Bacteria most frequently responsible for food-borne infections, such as Salmonella andCampylobacter, show significant resistance to common antimicrobials. Combined resistance, or co-resistance, to critically important antimicrobials remains low, and while this means treatment options for serious infections with these zoonotic bacteria are available in most cases, the fact that antimicrobial resistance was commonly detected is cause for concern.
The findings were published in the European Food Standards Authority-European Centre for Disease Prevention and Control European Summary Report on antimicrobial resistance in zoonotic and indicator bacteria from humans, animals and food in 2012. The report includes data submitted by 26 of the EU member states.
The joint report shows that clinical resistance in humans to commonly used antimicrobials in Salmonella spp isolates was frequently detected at EU level, with almost half of the isolates being resistant to at least one antimicrobial, and 28.9 percent of isolates being multidrug resistant.
Levels of clinical resistance and co-resistance in Salmonella spp isolates to critically important antimicrobials, however, were low.
Resistance in animals to commonly used antimicrobials in Salmonella spp isolates was frequently detected in the animal species monitored, especially in broilers, pigs and turkeys. Resistance to ciprofloxacin (a critically important antimicrobial), was frequently observed in broilers and turkeys. Co-resistance to the critically important antimicrobials, ciprofloxacin and cefatoxime, was either not detected or reported at very low levels in reporting member states.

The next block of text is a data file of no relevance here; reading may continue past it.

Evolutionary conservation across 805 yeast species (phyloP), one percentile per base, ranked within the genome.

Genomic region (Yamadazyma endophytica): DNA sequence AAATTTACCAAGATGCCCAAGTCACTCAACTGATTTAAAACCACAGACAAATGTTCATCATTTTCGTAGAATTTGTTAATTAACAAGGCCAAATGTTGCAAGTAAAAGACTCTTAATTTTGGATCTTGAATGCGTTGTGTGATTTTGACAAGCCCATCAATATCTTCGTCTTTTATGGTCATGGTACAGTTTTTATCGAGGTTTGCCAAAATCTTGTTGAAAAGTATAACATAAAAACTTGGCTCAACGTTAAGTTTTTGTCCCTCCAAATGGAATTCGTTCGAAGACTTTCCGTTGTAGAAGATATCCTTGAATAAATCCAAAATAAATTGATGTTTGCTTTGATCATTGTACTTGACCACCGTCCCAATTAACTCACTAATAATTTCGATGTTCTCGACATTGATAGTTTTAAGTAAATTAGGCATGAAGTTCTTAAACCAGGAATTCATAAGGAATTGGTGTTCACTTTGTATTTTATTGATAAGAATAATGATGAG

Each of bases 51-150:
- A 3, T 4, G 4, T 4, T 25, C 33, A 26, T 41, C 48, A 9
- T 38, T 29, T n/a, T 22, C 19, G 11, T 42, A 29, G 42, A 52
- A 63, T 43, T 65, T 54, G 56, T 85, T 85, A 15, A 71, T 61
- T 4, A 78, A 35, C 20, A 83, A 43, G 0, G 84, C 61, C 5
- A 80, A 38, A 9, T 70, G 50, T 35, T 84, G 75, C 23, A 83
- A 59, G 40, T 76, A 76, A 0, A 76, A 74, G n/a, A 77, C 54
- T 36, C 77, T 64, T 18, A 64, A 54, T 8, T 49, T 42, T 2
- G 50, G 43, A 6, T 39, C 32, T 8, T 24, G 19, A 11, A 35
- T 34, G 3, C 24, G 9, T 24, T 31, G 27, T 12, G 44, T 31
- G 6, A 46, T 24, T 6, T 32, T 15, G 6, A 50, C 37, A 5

In Campylobacter spp isolates from human cases, clinical resistance to common antimicrobials was frequently detected. Very high proportions of isolates (47.4 percent EU average) were resistant to the critically important antimicrobial ciprofloxacin with increasing trends observed in several member states.
Microbiological resistance to commonly used antimicrobials in Campylobacter spp isolates was frequently detected in broilers. Co-resistance to critically important antimicrobials, ciprofloxacin and erythromycin, in C jejuni in broilers was either not detected or reported in low levels.
Microbiological resistance to commonly used antimicrobials in E. coli isolates was frequently reported in broilers and pigs. Co-resistance to critically important antimicrobials in these animal species was mostly not detected or recorded at very low levels among the reporting member states.